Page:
[Open-bio-l] OBDA redux?

Fields, Christopher J cjfields at illinois.edu
Thu Nov 3 15:47:51 EDT 2011

On Nov 3, 2011, at 1:52 PM, Peter Cock wrote:

> On Thu, Nov 3, 2011 at 6:28 PM, Fields, Christopher J
> <cjfields at illinois.edu> wrote:
>> (side thread, so re-titling...)
> And CC'ing open-bio-l, which is a better home for this than bioperl-l,
> where OBDA v2 talk came up again in discussion of a BioPerl indexing
> problem. Archive links for thread here:
> http://lists.open-bio.org/pipermail/bioperl-l/2011-November/035807.html
> http://lists.open-bio.org/pipermail/bioperl-l/2011-November/035808.html
> http://lists.open-bio.org/pipermail/bioperl-l/2011-November/035811.html
> http://lists.open-bio.org/pipermail/bioperl-l/2011-November/035812.html
> http://lists.open-bio.org/pipermail/bioperl-l/2011-November/035813.html
> http://lists.open-bio.org/pipermail/bioperl-l/2011-November/035822.html

yes, good idea...

>> On Nov 1, 2011, at 1:06 PM, Peter Cock wrote:
>>> Yes, we're using SQLite3 to store essentially a list of filenames
>>> and their format as one table, and then in the main table an
>>> entry for each sequence recording the ID (only one accession,
>>> unlike OBDA which had infrastructure for a secondary accession),
>>> file number, offset of the start of the record, and optionally the
>>> length of the record on disk.
>>> i.e. Basically what OBDA does, but using SQLite rather
>>> than BDB (not included in Python 3) or a flat file index
>>> (poor performance with large datasets).
>>> I find this design attractive on several levels:
>>> * File format neutral, covers FASTA, FASTQ, GenBank, etc
>>> * Preserves the original file untouched
>>> * Index is a small single file (thanks to SQLite)
>>> * Back end could be switched out
>>> * Could be applied to compressed file formats
>>> * Reuses existing parsing code to access entries
>>> This could easily form basis of OBDA v2, the main points
>>> of difference I anticipate between the Bio* projects would
>>> be naming conventions for the different file formats, and
>>> what we consider to be the default record ID of each read
>>> (e.g. which field in a GenBank file - although agreement
>>> here is not essential). Some of that was already settled in
>>> principle with OBDA v1.
>> The primary/secondary IDs could be configurable with a sane
>> default, I think the bioperl implementations allowed this (and
>> it is certainly something that will be requested).
> One reason I went with a single ID only was to keep the
> Python dictionary based API simple (think hash in Perl).
> You don't get secondary keys in a Python dict or a hash ;)
> As a nod to flexibility, in Biopython's Bio.SeqIO indexing you
> can provide a call back function to map the suggested ID to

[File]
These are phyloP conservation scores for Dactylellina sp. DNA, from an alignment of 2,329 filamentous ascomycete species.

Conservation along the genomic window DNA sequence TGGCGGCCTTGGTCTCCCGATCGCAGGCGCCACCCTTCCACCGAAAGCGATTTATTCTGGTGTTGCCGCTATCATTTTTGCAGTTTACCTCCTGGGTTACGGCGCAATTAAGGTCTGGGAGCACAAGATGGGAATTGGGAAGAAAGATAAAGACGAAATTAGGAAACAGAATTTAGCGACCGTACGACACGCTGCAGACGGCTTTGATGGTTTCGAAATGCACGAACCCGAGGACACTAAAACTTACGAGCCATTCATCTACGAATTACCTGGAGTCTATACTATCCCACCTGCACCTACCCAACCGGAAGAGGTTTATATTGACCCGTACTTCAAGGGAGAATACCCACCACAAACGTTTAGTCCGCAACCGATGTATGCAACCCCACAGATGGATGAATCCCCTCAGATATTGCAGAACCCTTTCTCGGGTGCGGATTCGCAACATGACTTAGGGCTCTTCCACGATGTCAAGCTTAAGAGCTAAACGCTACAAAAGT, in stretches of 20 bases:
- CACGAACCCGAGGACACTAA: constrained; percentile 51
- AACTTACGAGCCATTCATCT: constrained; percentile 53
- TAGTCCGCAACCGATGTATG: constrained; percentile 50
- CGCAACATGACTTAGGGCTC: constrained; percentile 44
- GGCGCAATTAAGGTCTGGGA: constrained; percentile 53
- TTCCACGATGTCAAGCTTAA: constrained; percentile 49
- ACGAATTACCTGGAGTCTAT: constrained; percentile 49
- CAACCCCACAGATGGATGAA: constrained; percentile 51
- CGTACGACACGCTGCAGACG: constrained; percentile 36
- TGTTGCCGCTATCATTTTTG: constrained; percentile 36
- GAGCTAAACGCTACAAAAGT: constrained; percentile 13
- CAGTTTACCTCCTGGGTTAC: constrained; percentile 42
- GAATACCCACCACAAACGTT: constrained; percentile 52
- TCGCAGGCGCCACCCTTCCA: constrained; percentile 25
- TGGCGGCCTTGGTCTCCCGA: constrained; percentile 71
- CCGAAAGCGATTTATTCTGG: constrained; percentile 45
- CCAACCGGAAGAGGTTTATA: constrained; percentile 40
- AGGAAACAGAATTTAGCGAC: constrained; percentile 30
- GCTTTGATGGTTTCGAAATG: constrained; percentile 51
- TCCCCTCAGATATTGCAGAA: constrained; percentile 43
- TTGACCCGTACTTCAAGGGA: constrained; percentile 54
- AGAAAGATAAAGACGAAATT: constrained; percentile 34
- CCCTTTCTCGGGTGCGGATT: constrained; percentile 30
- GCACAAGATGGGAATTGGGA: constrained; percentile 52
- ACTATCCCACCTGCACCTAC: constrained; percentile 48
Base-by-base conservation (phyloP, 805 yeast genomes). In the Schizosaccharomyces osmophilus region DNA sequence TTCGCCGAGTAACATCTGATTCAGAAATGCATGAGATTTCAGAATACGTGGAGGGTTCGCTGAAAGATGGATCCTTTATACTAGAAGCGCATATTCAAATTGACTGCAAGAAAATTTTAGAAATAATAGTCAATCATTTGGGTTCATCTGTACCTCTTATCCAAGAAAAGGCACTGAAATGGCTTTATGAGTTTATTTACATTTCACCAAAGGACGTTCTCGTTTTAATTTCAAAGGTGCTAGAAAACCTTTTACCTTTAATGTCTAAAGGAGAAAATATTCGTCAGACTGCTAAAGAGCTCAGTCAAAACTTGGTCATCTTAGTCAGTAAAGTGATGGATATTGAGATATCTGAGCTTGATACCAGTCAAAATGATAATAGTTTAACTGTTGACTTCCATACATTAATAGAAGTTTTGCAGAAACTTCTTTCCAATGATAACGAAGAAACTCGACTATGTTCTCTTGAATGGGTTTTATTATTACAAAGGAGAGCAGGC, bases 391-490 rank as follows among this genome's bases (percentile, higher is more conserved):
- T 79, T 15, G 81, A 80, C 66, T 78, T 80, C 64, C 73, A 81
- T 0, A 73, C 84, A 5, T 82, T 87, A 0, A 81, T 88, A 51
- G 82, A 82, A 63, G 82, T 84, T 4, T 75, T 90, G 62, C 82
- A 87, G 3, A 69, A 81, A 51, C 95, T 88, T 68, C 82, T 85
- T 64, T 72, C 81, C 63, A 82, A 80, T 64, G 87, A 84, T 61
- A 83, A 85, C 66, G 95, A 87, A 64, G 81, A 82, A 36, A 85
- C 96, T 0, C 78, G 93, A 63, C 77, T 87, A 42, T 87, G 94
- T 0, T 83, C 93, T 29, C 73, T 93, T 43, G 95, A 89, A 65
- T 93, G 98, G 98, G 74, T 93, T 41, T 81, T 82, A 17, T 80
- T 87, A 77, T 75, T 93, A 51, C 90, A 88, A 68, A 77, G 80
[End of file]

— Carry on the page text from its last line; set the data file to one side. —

> something else. Obviously this doesn't give the full flexibility
> of extracting a field from the record's annotation because we
> don't parse the whole record during indexing (it would be too
> slow).

Same with bioperl.

> However, I'm happy for there to be an *optional* secondary
> key in an OBDA v2 SQLite schema, but Biopython probably
> won't populate it. We could optionally use it rather than the
> primary ID on loading an existing index though.

Optional implementation of that is fine by me.

> Personally I would stick with one key in the index - it should
> be faster and makes it simpler to switch the back end if we
> need to later. If anyone wants a second key, they can build
> a second index *grin*.

That's easy enough.

>>> On the other hand, you could try and store the parsed data
>>> itself, which is where NOSQL looks more interesting. That
>>> essentially requires the ability to serialise your annotated
>>> sequence object model to disk - which would be tricky to do
>>> cross project (much more ambitious than BioSQL is). It also
>>> means the "index" becomes very large because it now holds
>>> all the original data.
>>> Peter
>> For a fully cross-Bio* compliant format, I don't think it's feasible
>> to use serialized data unless they are serialized in something
>> that is easily deserialized across HLLs (JSON, BSON, YAML,
>> XML, etc).  Either that, or such data is stored concurrently with
>> the binary blob, along with meta data that indicates the source
>> of the blob, parser, version, etc, etc (unless there are tools out
>> there that reliably interconvert serialized complex data structures
>> between HLLs).  Anyway you go about it, it seems like it could
>> be a major ball of hurt, unless implemented very carefully.
> You missed out RDF as a serialisation ;)
> But yes, going down the shared serialisation route is going
> to be messy - as you are well aware:
>> Aside: I think this was one of the problems with
>> Bio::DB::SeqFeature::Store, in that it at one point stored
>> Perl-specific Storable blobs.
>> chris
> Peter

yes, it's a problem w/o an easy solution.  Anyway, I think an implementation of such at this point would be a premature optimization.  


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